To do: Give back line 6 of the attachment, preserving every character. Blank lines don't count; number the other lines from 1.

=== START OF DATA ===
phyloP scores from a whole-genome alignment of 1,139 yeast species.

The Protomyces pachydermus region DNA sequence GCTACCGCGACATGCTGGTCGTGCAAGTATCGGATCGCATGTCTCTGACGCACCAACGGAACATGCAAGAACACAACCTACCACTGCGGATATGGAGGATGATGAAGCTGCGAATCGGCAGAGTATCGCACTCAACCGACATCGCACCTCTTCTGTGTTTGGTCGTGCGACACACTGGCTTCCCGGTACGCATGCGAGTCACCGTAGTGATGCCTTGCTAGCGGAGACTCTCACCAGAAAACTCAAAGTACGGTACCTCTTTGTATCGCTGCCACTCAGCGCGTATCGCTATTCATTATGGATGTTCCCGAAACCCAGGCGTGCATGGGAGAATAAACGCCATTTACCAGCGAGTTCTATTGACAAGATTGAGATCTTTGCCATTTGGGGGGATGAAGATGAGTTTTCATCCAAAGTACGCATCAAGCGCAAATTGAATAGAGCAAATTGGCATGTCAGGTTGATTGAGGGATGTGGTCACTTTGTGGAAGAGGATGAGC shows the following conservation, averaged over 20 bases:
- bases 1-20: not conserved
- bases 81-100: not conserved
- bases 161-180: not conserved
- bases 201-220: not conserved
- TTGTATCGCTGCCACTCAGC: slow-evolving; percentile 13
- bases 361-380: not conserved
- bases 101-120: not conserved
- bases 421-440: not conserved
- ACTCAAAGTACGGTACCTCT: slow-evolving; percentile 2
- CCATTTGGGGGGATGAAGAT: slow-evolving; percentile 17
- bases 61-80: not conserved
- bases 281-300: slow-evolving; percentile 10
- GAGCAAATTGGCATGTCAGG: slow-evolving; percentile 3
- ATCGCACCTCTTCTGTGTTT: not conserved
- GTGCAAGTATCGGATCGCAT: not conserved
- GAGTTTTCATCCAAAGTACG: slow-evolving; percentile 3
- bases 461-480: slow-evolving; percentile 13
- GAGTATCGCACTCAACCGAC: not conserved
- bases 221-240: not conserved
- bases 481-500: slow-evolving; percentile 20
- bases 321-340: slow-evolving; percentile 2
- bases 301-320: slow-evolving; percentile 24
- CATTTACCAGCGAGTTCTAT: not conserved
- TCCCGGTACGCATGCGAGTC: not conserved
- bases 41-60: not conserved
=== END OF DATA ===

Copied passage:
- bases 201-220: not conserved